On the night of the 23rd General Hagood was made sufficiently familiar with the mode of attack to make the necessary arrangements. No other officer of my command was aware of the intended advance. This precaution was taken, fearing that by some means the enemy might learn our intentions and prepare for us. In accordance with the plan my arrangements were made (which are fully and properly given in the inclosed report of General Hagood), dividing my forces on the left of the City Point road into two heavy skirmish lines, one to be supported by the other, the whole to be supported by Brigadier-General Anderson's brigade, of Field's division, formed in line of battle in rear of the intrenchments then occupied by Hagood's left and under cover of the hill. As was directed, the artillery from the batteries on the north side of the river opened fire upon the intrenchments of the enemy as soon as the morning's mist had cleared away, and continued its fire with great accuracy, but no execution, for half an hour. After an elapse of five minutes the fire of these guns was directed upon the batteries of the enemy, drawing in a great degree their fire from the advancing infantry, which, as far as I could see, was the only service rendered by our guns. Indeed, I fear we were injured more than we gained by the use of our guns, as it notified the enemy of our intended attack. My intention was to attack immediately after our guns opened on the enemy's batteries, but as General Anderson had not reported I delayed, and immediately one of his staff officers appeared, by whom General Anderson was informed that in fifteen minutes the attack would certainly take place, which would give him time to reach the intrenchments then occupied by Hagood. At the appointed time the advance was ordered and the second line immediately followed. The first line gallantly entered the intrenchments of the enemy and did their duty nobly, and, as was witnessed by General Lee himself, succeeded not only in breaking the enemy, but drove them from their works. It was never expected that the intrenchments of the enemy could be held by these two lines of skirmishers, but that they should occupy them until the line of battle could reach them.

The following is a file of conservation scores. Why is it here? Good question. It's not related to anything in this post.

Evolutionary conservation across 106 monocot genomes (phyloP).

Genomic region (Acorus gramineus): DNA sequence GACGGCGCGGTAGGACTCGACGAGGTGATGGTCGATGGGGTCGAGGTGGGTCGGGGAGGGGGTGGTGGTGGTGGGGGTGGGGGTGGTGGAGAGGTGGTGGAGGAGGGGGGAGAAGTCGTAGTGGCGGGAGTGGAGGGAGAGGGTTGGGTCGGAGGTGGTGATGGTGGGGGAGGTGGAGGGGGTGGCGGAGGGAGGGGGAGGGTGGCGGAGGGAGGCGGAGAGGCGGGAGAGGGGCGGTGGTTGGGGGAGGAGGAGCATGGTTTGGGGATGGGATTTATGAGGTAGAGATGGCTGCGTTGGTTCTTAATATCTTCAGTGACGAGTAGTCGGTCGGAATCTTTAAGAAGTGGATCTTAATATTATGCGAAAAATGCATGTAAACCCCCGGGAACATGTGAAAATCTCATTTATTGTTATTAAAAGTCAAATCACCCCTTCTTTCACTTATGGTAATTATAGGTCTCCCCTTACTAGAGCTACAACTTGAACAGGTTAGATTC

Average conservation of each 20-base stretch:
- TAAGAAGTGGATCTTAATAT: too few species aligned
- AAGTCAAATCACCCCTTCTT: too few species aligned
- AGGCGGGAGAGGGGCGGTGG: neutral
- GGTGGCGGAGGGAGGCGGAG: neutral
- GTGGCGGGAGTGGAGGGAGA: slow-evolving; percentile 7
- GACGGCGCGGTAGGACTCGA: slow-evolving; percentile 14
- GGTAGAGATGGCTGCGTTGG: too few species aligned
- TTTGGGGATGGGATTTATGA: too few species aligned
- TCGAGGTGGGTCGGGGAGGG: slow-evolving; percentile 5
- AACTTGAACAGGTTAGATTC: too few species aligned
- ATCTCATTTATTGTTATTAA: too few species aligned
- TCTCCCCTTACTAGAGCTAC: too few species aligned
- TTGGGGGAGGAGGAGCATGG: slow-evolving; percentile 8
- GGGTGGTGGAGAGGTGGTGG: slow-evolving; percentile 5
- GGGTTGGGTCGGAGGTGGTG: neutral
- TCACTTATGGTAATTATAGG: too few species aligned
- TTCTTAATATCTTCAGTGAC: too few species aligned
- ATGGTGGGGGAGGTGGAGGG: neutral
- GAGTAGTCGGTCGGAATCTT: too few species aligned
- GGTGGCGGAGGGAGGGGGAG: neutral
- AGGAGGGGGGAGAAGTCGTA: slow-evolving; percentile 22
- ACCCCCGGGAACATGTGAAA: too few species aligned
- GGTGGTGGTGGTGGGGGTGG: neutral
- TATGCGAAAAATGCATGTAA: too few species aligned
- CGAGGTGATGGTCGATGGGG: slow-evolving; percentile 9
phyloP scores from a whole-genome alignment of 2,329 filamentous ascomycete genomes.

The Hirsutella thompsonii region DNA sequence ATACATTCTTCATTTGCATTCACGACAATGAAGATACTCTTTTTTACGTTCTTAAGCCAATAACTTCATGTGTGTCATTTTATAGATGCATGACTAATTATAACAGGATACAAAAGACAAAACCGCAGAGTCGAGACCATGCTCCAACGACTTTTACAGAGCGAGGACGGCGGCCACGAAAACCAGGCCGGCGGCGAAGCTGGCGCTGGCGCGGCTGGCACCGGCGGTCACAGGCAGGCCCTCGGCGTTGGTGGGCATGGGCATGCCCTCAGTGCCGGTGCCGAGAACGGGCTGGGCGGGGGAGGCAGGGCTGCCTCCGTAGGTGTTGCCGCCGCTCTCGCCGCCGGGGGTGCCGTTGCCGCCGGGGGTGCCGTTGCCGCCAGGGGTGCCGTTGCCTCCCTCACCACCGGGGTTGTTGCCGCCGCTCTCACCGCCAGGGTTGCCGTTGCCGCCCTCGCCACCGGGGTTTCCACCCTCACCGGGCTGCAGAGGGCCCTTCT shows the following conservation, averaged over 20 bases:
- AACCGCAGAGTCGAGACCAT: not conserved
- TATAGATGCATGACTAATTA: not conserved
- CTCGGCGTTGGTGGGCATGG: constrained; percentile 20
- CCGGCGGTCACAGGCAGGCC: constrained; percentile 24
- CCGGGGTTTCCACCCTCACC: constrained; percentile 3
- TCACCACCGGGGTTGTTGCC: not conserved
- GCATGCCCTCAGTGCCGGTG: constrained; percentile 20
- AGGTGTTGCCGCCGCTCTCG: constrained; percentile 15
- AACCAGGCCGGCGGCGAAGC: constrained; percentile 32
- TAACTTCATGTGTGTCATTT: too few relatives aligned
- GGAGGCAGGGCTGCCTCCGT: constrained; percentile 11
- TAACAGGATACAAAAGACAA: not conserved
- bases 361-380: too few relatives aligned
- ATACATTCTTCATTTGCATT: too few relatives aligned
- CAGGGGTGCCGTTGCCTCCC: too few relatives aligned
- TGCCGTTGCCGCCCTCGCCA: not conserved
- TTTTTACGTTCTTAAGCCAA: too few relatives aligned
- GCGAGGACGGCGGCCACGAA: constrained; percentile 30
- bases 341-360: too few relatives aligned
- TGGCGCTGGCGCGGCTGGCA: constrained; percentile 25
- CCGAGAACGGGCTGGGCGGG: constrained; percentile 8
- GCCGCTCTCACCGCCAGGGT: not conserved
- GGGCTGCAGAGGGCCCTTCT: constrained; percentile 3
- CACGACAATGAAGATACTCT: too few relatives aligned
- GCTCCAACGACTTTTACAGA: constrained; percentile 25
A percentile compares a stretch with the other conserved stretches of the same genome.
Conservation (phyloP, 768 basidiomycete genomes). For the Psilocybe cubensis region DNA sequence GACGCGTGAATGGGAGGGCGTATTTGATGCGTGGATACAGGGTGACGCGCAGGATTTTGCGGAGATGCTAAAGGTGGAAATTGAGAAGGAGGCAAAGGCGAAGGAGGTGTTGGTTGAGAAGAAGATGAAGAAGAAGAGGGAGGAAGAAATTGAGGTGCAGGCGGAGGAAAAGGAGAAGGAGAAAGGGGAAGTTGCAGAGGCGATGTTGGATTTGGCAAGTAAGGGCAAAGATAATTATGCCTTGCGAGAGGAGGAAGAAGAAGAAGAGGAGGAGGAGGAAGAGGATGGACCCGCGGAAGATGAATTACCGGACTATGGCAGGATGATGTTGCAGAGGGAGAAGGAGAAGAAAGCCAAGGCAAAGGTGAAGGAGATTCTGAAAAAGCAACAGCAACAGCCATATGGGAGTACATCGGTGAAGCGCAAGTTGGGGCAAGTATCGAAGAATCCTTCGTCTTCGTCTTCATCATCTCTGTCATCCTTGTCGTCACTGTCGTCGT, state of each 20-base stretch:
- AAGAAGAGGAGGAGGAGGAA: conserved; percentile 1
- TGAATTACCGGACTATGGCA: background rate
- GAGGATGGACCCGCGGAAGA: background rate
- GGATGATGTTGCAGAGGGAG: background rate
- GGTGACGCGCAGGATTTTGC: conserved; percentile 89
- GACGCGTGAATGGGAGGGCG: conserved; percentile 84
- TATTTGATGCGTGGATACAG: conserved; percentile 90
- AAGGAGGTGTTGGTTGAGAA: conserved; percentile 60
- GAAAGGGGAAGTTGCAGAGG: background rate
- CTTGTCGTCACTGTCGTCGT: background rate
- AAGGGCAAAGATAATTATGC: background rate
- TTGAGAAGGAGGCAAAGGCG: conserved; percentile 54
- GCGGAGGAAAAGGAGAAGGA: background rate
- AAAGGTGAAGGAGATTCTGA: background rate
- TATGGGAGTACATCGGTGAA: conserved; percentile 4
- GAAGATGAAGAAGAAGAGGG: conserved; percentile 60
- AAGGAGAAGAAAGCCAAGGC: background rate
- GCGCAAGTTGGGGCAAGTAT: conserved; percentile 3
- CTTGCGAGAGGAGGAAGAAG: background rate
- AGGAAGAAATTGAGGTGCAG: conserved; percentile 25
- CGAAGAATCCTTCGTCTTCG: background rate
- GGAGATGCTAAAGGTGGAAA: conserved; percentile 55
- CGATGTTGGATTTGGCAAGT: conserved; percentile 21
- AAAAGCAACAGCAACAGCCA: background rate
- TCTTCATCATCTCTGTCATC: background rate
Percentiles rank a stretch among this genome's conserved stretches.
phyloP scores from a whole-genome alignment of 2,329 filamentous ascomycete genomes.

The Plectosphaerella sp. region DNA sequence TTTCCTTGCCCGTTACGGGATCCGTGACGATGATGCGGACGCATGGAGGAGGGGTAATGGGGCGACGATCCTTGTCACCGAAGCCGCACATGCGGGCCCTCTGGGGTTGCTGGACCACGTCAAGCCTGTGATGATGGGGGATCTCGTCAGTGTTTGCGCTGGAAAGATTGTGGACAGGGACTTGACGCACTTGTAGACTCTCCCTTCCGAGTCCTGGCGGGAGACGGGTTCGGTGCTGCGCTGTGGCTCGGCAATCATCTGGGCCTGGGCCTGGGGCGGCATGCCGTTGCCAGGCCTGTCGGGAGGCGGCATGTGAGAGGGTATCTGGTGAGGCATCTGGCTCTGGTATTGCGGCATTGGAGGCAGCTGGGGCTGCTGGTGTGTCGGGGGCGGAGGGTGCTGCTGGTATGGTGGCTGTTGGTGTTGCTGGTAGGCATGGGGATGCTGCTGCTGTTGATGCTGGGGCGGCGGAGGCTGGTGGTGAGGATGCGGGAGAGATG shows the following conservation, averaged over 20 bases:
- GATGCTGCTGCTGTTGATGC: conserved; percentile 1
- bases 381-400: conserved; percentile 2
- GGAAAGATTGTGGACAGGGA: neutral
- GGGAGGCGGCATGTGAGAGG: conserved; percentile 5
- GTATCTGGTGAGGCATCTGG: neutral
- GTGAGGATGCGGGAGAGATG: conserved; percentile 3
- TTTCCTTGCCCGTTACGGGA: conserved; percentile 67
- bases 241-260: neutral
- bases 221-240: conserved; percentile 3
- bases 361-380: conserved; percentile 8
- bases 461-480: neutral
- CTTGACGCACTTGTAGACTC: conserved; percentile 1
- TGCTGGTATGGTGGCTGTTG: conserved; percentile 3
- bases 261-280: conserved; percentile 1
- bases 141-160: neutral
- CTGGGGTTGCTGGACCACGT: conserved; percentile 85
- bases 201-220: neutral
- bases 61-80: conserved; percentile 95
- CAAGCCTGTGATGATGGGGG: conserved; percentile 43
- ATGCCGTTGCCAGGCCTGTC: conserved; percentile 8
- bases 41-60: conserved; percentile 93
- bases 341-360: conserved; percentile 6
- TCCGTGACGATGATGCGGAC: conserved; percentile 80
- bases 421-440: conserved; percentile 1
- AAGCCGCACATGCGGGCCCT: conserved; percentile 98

As was before stated, the second line of skirmishers immediately followed the first, but was not allowed to go beyond the rifle-pits, as it was discovered that the supporting line of battle had not appeared, and had they gone on they would have shared the fate of the first line. I then asked Major-General Field, who was on the ground, to order General Anderson forward, as a moment's delay would be fatal. He immediately sent the order, which had been previously sent to General Anderson, to go forward. It is proper for me here to state that this was my third effort to get General Anderson forward after my notice to him that in fifteen minutes I would certainly move forward. Some time after General Field's second order was sent to General Anderson he received a note from him stating that the intrenchments were still occupied by General Hagood's troops. It this he was greatly mistaken, as will be seen by General Hagood's report, and, if necessary to prove the mistake, I can produce a statement from Colonel Du Bose, commanding Benning's brigade (who by this time had moved up in line of battle on the right of General Anderson's position, and after reaching the trenches moved by the left flank down them and occupied the position which General Anderson was to have taken, and this in his front), that there were no troops in the trenches apart from some stragglers, from which I am sure no command is free. After some time (I suppose an hour) Major-General Field put two brigades in the trenches on the left of the City Point road with a view to attack, and seemed anxious